We agree with the Appellate Division that defendant did not effectively waive any conflict of interest here -- indeed, the People do not strongly argue otherwise. Our cases make clear that a defendant in a criminal case may waive an attorney's conflict, but only after an inquiry has shown that the defendant "has an awareness of the potential risks involved in that course and has knowingly chosen it" (People v Gomberg, 38 NY2d 307, 313-314 [1975]; see also People v Macerola, 47 NY2d 257, 263 [1979]; People v Wandell, 75 NY2d 951, 952-953 [1990]). The inquiry here, in which not even the nature of defense counsel's simultaneous representation of Kuebler was placed on the record, was simply inadequate.

Thus, the case turns on whether the conflict had such a "substantial relation to the conduct of the defense" as to require reversal (People v McDonald, 68 NY2d 1, 9 [1986] [internal quotation marks and citation omitted]). We conclude that it did.

Discussions of the effect of a lawyer's conflict of interest on a defendant's right to the effective assistance of counsel distinguish between a potential conflict and an actual conflict (e.g., Cuyler v Sullivan, 446 US 335, 337, 349-350 [1980]; People v Macerola, 47 NY2d 257, 264-265 [1979]). The distinction can be illustrated by cases in which, as in Cuyler and Macerola, the same lawyer represents more than one defendant. Such a multiple representation carries the potential for conflict, but the potential will not always be realized. In some cases, the interests of co-defendants will be in harmony, as for example when their defense consists of an attempt to show that prosecution witnesses are lying or mistaken. Thus, in Macerola, we rejected a per se rule that simultaneous representation of co-defendants automatically requires reversal in the absence of a valid waiver:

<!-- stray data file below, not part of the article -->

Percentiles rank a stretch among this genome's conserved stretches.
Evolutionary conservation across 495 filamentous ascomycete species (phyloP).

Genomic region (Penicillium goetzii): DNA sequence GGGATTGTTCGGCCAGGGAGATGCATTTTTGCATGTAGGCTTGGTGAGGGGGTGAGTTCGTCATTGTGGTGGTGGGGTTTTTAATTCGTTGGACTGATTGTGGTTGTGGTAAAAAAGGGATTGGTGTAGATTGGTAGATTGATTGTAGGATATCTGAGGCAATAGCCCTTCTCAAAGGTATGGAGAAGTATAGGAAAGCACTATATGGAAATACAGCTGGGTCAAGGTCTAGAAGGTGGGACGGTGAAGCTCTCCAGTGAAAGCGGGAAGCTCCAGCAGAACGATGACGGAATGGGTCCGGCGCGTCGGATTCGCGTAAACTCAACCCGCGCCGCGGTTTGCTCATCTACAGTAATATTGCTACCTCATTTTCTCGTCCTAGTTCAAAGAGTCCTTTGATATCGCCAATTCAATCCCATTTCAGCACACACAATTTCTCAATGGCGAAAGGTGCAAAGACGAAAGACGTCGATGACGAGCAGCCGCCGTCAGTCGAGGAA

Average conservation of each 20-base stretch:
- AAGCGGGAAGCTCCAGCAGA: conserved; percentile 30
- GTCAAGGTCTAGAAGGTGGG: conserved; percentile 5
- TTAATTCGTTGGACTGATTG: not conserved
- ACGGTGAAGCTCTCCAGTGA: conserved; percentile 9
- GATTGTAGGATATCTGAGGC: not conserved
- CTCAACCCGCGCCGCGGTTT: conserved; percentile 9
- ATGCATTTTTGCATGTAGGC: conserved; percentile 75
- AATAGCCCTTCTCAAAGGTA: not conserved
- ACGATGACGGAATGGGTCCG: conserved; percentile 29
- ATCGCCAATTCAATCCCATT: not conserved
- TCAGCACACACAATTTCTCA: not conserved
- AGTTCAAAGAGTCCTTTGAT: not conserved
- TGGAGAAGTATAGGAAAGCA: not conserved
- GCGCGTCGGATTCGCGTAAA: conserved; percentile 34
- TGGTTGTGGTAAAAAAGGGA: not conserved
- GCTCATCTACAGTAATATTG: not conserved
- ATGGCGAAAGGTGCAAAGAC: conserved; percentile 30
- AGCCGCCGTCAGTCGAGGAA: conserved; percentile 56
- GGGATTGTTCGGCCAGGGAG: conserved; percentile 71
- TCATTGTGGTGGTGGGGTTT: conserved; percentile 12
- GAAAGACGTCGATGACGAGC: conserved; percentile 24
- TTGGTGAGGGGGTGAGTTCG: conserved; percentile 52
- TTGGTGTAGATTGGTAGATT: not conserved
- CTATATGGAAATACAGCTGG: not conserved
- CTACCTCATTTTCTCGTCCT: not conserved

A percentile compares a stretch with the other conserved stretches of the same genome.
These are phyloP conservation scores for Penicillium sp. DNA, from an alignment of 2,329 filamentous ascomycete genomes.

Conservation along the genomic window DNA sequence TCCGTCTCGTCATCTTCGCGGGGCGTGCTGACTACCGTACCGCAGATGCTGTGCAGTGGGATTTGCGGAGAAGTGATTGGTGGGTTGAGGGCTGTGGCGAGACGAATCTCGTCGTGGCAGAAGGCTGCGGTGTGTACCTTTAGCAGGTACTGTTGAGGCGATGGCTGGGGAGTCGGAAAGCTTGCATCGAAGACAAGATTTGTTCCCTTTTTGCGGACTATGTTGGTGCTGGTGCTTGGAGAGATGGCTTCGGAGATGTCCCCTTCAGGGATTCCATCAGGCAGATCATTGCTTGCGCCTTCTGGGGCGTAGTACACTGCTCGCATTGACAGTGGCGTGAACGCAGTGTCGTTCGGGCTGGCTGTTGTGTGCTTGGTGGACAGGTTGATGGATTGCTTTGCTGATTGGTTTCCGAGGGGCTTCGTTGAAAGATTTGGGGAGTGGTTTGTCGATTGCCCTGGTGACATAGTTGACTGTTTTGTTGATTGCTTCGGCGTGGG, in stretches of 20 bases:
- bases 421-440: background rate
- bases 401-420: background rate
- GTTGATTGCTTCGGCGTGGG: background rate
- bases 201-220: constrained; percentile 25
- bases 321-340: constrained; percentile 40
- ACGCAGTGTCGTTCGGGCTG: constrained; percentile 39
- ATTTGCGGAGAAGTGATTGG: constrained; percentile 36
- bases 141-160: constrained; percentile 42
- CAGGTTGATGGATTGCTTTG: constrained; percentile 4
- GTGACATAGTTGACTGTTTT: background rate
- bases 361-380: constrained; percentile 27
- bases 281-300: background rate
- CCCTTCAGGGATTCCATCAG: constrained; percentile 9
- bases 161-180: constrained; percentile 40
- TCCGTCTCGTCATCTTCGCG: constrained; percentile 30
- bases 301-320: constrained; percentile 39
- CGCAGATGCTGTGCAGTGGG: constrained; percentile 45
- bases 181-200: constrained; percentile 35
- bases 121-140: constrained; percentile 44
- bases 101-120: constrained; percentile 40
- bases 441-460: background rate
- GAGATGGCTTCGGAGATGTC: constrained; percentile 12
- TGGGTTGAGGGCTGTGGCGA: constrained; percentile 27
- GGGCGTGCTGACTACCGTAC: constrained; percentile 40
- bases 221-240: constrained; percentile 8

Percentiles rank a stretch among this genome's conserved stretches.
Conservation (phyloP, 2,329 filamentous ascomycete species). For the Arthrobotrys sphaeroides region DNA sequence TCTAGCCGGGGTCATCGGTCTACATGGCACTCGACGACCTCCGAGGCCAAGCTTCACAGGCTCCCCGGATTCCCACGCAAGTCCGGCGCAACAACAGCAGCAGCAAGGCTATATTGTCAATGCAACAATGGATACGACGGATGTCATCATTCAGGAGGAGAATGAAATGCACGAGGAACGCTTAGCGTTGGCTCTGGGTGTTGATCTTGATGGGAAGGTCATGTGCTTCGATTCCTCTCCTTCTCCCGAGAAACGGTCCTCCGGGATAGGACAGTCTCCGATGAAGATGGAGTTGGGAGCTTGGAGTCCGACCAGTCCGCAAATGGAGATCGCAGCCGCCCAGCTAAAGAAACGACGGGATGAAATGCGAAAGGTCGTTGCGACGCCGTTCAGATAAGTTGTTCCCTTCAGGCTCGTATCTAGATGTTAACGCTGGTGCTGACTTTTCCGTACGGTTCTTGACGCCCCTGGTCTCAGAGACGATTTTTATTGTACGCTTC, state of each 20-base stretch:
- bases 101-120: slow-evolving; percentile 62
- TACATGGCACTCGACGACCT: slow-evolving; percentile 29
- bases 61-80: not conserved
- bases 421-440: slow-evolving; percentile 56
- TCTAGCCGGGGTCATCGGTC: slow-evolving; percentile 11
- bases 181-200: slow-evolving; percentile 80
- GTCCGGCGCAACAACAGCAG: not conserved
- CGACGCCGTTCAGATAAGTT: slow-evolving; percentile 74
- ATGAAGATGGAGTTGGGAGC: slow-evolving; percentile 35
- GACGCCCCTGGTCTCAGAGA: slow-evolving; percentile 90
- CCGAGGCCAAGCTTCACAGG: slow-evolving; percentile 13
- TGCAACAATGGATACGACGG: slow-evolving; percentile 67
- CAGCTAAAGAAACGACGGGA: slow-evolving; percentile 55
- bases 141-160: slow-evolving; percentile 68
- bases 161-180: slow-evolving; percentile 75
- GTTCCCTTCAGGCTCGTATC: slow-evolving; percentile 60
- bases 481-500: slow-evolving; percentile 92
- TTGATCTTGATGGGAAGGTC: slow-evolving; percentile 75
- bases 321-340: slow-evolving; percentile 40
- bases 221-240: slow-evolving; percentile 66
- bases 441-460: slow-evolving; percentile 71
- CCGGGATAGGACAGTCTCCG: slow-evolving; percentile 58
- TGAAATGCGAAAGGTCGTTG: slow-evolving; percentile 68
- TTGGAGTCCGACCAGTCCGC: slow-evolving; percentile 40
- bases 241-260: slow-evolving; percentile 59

"There may always exist those cases in which joint representation of multiple defendants is, without doubt, justified, and the court's neglect in admonishing co-defendants of the potential risks entailed in joint representation would not deprive, without more, a defendant of his right to the effective assistance of counsel" (47 NY2d at 264).

Similarly, in Cuyler, the Supreme Court, though observing that "a possible conflict inheres in almost every instance of multiple representation" (446 US at 348), held that the mere "possibility of conflict is insufficient to impugn a criminal conviction" (id. at 350).

On the other hand, where the interests of co-defendants actually conflict, multiple representation will taint a conviction unless the conflict is waived. The "constitutional predicate" for an ineffective assistance claim is, as the Supreme Court said in Cuyler, a showing that the defendant's counsel "actively represented conflicting interests" (id.). In Macerola, where such an actual conflict was established, we held that reversal of the conviction was required. Indeed, we said there that reversal is necessary where even a "significant possibility" of an actual conflict exists (Macerola, 47 NY2d at 264; accord, People v Recupero, 73 NY2d 877, 879 [1988]).